The group called for the unconditional release of State Counselor Daw Aung San Suu Kyi, President U Win Myint and all political prisoners, and the restoration of the democratically elected leaders to their positions.
As of Oct. 18, at least 1,181 people had been killed by junta forces and 131 had been tortured to death, according to the AAPP.
“Action must be taken against those who committed arbitrary arrests and torture. Moreover, the junta must take full responsibility as perpetrators, apologize and institute reparations for those arbitrarily detained and physically and mentally tortured,” the AAPP said.
The 5,600-odd people freed under Monday’s amnesty were warned that if they are rearrested they will have to serve the rest of their original sentences, as well as any additional sentence. “If they commit crimes again, they will have to serve the remaining sentences in addition [to the old one],” said a junta statement accompanying the prisoner release.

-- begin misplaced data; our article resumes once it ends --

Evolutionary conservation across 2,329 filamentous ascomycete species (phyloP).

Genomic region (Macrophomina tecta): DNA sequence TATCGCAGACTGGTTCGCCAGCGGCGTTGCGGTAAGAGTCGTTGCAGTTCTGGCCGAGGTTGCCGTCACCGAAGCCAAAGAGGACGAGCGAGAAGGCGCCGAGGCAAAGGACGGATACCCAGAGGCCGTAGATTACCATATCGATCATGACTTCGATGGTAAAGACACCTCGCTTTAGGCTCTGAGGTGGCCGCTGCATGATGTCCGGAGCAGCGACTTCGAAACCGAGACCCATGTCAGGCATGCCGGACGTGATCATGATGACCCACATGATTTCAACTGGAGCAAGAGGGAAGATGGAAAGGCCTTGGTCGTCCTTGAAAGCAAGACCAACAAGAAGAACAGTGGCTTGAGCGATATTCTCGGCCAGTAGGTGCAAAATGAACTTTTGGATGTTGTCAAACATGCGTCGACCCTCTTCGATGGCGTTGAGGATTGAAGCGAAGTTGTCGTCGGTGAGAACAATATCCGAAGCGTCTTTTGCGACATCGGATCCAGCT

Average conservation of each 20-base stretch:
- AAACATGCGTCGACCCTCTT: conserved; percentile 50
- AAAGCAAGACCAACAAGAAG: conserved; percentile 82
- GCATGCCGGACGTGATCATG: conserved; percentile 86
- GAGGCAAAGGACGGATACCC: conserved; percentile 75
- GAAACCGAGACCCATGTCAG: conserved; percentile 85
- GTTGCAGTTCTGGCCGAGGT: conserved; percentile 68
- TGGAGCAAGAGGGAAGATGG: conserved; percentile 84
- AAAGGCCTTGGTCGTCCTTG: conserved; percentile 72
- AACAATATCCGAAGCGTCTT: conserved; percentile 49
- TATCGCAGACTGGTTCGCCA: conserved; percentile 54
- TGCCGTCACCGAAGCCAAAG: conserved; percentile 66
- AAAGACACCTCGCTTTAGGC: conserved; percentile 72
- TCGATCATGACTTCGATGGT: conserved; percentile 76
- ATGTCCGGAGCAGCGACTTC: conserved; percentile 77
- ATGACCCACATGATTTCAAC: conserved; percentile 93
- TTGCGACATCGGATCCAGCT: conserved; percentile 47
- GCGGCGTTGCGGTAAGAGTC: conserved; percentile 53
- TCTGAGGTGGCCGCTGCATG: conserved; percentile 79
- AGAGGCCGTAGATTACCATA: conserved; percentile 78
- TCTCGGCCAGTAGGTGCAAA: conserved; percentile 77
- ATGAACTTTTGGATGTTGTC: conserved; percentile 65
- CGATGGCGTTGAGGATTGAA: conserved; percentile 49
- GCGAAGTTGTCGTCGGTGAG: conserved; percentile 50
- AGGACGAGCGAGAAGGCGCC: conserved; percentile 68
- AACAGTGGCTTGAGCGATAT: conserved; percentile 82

UN Special Rapporteur Tom Andrews said in a statement released after the announcement of the amnesty that the release of detainees is clearly not because the junta has had a change of heart, but because of the pressure on it.
He urged sustained pressure to deny the junta money, weapons and legitimacy, saying this is the best way the international community can support the people of Myanmar, as the arbitrary arrest and persecution of those exercising their fundamental human rights continues.